Remember that field in Arsajul where we’d installed a small drip irrigation system? Just before we left for Aurangabad, Peter, Anand and I helped the farmer, Mani, plant the field with chili peppers. Mani was a bit apprehensive about our agricultural abilities, but after some interestingly translated instructions (“He says the mixing! The mixing!”) and a demonstration that we did indeed know what we were doing, the four of us got to work. Way back in October, Anand thought he was being hired as our driver. Little did he know that he was also going to get drafted as translator, publicity agent, irrigation installer, and now of course, farm laborer. He takes most of it in stride, though the translator part is difficult for him. We’re still looking to hire someone who is fluent in English— at least once a day, Anand comes up against something for which he doesn’t have the words: he squints, rubs his forehead, and shouts “No Ma’am! You wait! Translator!” Meanwhile, my progress in learning Tamil is abysmal—I’m still limited to saying “Hello! Milk van! You have a beautiful motorcycle. No. Tasty!” Returning to the peppers: We convinced Anand, and Anand convinced Mani, that drip irrigation works best when each plant is placed next to an emitter, and so we made our progress through the field thus: Anand ran a hand along the drip tape, finding the holes; Mani followed his directions and jabbed a pointed stick into the ground at each spot, making a hole for the pepper seedlings; and Peter and I trailed behind with handfuls of seedlings, tucking each one into the wet soil and pressing the dirt tight around them. Since Anand was the only one not covered in mud in the process, he got to be the photographer. Like I said, he has many skills.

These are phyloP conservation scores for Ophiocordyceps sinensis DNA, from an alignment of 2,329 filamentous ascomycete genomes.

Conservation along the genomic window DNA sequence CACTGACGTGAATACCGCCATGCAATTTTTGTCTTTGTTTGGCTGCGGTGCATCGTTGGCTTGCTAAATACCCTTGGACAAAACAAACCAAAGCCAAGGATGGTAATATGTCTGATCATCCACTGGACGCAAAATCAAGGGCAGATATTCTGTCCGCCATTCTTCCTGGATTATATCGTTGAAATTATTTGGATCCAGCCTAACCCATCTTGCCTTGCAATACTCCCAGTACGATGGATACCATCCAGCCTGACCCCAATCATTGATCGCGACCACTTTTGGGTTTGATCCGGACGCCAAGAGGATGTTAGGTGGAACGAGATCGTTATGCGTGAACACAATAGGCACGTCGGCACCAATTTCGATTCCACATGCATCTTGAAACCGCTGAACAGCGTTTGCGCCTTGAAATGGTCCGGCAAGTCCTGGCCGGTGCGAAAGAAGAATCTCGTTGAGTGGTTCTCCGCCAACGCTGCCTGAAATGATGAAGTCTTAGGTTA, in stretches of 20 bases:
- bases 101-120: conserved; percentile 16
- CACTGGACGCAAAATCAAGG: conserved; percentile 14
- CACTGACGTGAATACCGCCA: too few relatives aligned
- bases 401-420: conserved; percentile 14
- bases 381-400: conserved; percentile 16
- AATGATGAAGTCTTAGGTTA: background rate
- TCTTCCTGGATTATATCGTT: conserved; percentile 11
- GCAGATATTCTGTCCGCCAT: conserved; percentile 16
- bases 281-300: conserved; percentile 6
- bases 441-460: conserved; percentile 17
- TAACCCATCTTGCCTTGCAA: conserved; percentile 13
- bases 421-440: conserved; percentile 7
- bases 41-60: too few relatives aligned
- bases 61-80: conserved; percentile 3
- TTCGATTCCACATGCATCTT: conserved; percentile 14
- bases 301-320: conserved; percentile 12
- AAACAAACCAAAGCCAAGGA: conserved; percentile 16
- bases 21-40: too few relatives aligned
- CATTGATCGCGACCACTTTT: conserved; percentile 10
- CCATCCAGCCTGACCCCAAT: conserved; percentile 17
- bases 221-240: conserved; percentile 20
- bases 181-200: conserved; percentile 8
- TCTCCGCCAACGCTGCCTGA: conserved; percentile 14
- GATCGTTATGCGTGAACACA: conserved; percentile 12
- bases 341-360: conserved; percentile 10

This week, Anand and I returned to Mani’s farm to see how the peppers were faring. We found that Mani had made some slight adjustments—refitting a filter, reattaching some laterals that had come loose—and the peppers we planted not only survived but are thriving. The drip tape is working just as it should: on the surface, the soil is dry, except for a small wetted area around each plant. Underneath the surface, the water spreads out, covering the area into which the peppers’ roots will be growing. This way the crop gets plenty of water but weed seeds near the surface in between rows don’t get enough water to germinate.
Proof that Peter is proficient in the planting of peppers, as well as designing drip tape: notice the small jet of water to the right of the pepper plant, providing a precise amount of water directly to the crop’s root zone.